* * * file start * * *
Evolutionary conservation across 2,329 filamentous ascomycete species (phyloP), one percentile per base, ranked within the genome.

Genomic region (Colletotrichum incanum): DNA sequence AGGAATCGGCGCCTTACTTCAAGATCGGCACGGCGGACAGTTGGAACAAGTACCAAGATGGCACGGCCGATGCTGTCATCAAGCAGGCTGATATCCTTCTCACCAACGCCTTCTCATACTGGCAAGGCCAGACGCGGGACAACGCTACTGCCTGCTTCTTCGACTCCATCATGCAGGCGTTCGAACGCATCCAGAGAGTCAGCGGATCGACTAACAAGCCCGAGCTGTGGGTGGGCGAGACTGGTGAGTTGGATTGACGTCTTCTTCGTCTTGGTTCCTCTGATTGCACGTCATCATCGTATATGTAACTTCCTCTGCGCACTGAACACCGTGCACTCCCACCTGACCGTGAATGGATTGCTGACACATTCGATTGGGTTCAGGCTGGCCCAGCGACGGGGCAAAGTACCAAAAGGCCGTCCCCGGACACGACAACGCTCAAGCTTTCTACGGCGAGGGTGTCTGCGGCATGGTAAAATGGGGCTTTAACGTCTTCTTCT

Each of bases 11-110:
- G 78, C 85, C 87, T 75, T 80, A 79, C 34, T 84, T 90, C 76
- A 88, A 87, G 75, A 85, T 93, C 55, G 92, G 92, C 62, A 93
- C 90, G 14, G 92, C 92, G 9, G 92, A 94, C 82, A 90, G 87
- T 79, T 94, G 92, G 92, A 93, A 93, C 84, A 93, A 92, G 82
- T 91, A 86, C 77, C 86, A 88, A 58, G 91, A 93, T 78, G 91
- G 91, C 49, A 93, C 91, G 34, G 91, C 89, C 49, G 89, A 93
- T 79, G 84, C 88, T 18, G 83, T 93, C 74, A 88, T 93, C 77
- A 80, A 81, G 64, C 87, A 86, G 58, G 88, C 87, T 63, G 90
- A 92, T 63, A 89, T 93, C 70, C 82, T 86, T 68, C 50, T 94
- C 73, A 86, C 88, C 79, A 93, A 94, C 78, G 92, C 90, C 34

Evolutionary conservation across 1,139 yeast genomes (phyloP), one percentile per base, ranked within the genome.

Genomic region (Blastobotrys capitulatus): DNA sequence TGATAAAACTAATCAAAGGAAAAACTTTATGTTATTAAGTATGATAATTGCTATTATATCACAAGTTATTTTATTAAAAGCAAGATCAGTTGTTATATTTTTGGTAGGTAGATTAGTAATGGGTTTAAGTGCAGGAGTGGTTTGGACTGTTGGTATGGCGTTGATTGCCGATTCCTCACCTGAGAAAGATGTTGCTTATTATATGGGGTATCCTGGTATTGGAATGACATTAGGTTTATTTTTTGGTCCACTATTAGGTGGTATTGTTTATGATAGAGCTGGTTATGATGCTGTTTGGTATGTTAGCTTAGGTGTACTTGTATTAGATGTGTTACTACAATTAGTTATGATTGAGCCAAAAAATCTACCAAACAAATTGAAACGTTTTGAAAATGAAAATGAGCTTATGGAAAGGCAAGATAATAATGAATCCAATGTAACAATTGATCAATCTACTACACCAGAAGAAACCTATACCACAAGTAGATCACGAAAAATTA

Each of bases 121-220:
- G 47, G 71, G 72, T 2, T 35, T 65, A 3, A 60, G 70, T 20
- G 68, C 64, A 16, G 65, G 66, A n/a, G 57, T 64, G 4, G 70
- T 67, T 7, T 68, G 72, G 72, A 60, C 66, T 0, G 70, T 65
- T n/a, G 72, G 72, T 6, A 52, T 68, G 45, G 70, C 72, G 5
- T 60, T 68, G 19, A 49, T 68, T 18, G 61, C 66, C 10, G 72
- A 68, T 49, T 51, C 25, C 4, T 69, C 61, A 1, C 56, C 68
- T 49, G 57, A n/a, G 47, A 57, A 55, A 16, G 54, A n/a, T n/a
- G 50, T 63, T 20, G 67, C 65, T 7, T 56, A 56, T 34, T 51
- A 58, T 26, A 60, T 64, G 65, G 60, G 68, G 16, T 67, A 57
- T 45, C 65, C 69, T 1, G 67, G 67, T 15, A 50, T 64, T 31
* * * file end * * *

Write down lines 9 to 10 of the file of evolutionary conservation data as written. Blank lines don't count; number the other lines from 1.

- G 91, C 49, A 93, C 91, G 34, G 91, C 89, C 49, G 89, A 93
- T 79, G 84, C 88, T 18, G 83, T 93, C 74, A 88, T 93, C 77